var refreshToken = await _localStorage.GetItemAsync<string>("refreshToken");

    var tokenDto = JsonSerializer.Serialize(new RefreshTokenDto { Token = token, RefreshToken = refreshToken });
    var bodyContent = new StringContent(tokenDto, Encoding.UTF8, "application/json");

    var refreshResult = await _client.PostAsync("https://localhost:5011/api/token/refresh", bodyContent);
    var refreshContent = await refreshResult.Content.ReadAsStringAsync();
    var result = JsonSerializer.Deserialize<AuthResponseDto>(refreshContent, new JsonSerializerOptions { PropertyNameCaseInsensitive = true });

    if (!refreshResult.IsSuccessStatusCode)
        throw new ApplicationException("Something went wrong during the refresh token action");

    await _localStorage.SetItemAsync("authToken", result.Token);
    await _localStorage.SetItemAsync("refreshToken", result.RefreshToken);
            
    _client.DefaultRequestHeaders.Authorization = new AuthenticationHeaderValue("bearer", result.Token);

    return result.Token;
}

Because our Refresh action on the API level accepts the DTO that contains both access and refresh tokens, we have to provide that from this method. As you can see, we are doing exactly that by fetching the tokens from the storage and placing them in the tokenDto variable. Then, we just send the request and deserialize the response from the API. If it is not successful, we just throw an Application exception (of course, you can add additional actions here, but this is not the focus of this article). If it’s successful, we store our new tokens in the storage and set the Authorization header for our HTTP Client with a new access token. Finally, we return a new token.

Adding a Service to Check Whether to Refresh Token with Blazor WebAssembly

We are having the RefreshToken method to send that request to the API. But, we don’t want to do that for every single HTTP request. What we want to do is to check our access token first, and then if it is expired or about to expire, send the refresh request.

To do that, we are going to create a new RefreshTokenService class in the HttpRepository folder, and modify it:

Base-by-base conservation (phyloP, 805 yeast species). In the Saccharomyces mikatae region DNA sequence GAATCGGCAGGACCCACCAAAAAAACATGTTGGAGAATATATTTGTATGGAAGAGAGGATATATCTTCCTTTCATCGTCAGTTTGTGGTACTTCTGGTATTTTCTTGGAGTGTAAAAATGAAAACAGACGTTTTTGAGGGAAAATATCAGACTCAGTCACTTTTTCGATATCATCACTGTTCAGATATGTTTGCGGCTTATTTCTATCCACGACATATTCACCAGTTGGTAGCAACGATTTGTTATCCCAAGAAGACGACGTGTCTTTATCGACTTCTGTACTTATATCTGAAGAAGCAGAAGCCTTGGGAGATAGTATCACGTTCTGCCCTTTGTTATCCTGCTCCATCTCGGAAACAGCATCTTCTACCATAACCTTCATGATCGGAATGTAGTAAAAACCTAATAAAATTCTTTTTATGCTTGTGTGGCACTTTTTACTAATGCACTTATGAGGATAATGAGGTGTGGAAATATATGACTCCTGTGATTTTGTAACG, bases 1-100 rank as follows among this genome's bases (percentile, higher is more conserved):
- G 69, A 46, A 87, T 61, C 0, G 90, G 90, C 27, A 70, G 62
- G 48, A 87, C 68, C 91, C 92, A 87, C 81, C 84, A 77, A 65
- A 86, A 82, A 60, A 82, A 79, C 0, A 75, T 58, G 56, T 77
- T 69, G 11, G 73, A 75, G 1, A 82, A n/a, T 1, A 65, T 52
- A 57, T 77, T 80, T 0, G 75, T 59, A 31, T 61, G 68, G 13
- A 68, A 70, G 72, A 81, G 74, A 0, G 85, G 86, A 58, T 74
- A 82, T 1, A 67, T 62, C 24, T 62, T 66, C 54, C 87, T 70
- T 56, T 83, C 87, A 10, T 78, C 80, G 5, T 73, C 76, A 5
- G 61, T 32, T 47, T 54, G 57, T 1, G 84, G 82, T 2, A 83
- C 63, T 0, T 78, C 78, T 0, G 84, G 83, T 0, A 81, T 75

public class RefreshTokenService
{
    private readonly AuthenticationStateProvider _authProvider;
    private readonly IAuthenticationService _authService;

    public RefreshTokenService(AuthenticationStateProvider authProvider, IAuthenticationService authService)
    {
        _authProvider = authProvider;
        _authService = authService;
    }

    public async Task<string> TryRefreshToken()
    {
        var authState = await _authProvider.GetAuthenticationStateAsync();
        var user = authState.User;

        var exp = user.FindFirst(c => c.Type.Equals("exp")).Value;
        var expTime = DateTimeOffset.FromUnixTimeSeconds(Convert.ToInt64(exp));

        var timeUTC = DateTime.UtcNow;

        var diff = expTime - timeUTC;
        if (diff.TotalMinutes <= 2)
            return await _authService.RefreshToken();

        return string.Empty;
    }
}

Here, we use the AuthenticationStateProvider object to extract the user’s authentication state with the GetAuthenticationStateAsync method. From the authState variable of type AuthenticationState, we can extract the ClaimsPrincipal object by using the User property. Once we have the claims in the user variable, we extract the expiry claim in the exp variable and convert it to the DateTimeOffset type inside the expTime variable. We also get the current date in the timeUTC variable. After that, we subtract the current time from the expiration time. If the result in minutes is less then equal to two, we want to execute the RefreshToken method from the AuthenticationService and return the result. Otherwise, we just return an empty string.

It is a common practice to refresh a token if it is about to expire, and that’s the reason why we are using the value of two minutes. Of course, you will fit this value to your needs.

Now, before we continue, we are going to register this service in the Program.cs class:

builder.Services.AddScoped<RefreshTokenService>();